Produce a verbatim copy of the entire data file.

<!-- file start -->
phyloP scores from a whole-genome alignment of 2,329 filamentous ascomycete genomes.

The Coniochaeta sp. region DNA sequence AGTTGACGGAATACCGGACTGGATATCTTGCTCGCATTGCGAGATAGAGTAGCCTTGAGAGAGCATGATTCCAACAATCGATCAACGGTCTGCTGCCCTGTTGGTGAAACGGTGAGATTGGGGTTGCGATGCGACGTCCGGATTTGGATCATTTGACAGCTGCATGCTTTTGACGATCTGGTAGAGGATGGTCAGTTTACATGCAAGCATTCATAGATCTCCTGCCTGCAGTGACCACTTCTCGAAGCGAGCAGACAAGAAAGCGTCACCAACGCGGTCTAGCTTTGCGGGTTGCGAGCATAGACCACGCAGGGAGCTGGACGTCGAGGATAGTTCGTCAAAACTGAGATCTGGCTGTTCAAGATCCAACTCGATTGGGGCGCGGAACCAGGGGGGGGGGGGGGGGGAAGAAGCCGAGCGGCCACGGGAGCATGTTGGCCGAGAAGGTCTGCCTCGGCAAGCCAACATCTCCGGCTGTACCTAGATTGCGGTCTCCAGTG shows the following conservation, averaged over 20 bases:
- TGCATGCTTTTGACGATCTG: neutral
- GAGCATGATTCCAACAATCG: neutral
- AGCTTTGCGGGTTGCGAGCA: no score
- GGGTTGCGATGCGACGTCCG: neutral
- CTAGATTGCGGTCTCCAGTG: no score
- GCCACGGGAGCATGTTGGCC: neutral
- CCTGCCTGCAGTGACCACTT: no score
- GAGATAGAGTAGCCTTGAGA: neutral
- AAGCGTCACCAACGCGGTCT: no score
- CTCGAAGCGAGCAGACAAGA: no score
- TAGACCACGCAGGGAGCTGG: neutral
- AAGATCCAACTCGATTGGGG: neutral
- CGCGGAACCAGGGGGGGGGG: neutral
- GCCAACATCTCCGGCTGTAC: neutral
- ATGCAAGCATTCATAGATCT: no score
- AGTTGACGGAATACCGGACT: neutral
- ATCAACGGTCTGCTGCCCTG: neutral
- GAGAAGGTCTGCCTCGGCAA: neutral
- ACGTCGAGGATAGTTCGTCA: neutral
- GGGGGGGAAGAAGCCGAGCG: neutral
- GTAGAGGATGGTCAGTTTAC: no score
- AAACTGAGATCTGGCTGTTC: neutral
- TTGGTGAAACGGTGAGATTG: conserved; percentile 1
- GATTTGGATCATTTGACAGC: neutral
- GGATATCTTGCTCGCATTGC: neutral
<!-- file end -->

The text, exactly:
phyloP scores from a whole-genome alignment of 2,329 filamentous ascomycete genomes.

The Coniochaeta sp. region DNA sequence AGTTGACGGAATACCGGACTGGATATCTTGCTCGCATTGCGAGATAGAGTAGCCTTGAGAGAGCATGATTCCAACAATCGATCAACGGTCTGCTGCCCTGTTGGTGAAACGGTGAGATTGGGGTTGCGATGCGACGTCCGGATTTGGATCATTTGACAGCTGCATGCTTTTGACGATCTGGTAGAGGATGGTCAGTTTACATGCAAGCATTCATAGATCTCCTGCCTGCAGTGACCACTTCTCGAAGCGAGCAGACAAGAAAGCGTCACCAACGCGGTCTAGCTTTGCGGGTTGCGAGCATAGACCACGCAGGGAGCTGGACGTCGAGGATAGTTCGTCAAAACTGAGATCTGGCTGTTCAAGATCCAACTCGATTGGGGCGCGGAACCAGGGGGGGGGGGGGGGGGAAGAAGCCGAGCGGCCACGGGAGCATGTTGGCCGAGAAGGTCTGCCTCGGCAAGCCAACATCTCCGGCTGTACCTAGATTGCGGTCTCCAGTG shows the following conservation, averaged over 20 bases:
- TGCATGCTTTTGACGATCTG: neutral
- GAGCATGATTCCAACAATCG: neutral
- AGCTTTGCGGGTTGCGAGCA: no score
- GGGTTGCGATGCGACGTCCG: neutral
- CTAGATTGCGGTCTCCAGTG: no score
- GCCACGGGAGCATGTTGGCC: neutral
- CCTGCCTGCAGTGACCACTT: no score
- GAGATAGAGTAGCCTTGAGA: neutral
- AAGCGTCACCAACGCGGTCT: no score
- CTCGAAGCGAGCAGACAAGA: no score
- TAGACCACGCAGGGAGCTGG: neutral
- AAGATCCAACTCGATTGGGG: neutral
- CGCGGAACCAGGGGGGGGGG: neutral
- GCCAACATCTCCGGCTGTAC: neutral
- ATGCAAGCATTCATAGATCT: no score
- AGTTGACGGAATACCGGACT: neutral
- ATCAACGGTCTGCTGCCCTG: neutral
- GAGAAGGTCTGCCTCGGCAA: neutral
- ACGTCGAGGATAGTTCGTCA: neutral
- GGGGGGGAAGAAGCCGAGCG: neutral
- GTAGAGGATGGTCAGTTTAC: no score
- AAACTGAGATCTGGCTGTTC: neutral
- TTGGTGAAACGGTGAGATTG: conserved; percentile 1
- GATTTGGATCATTTGACAGC: neutral
- GGATATCTTGCTCGCATTGC: neutral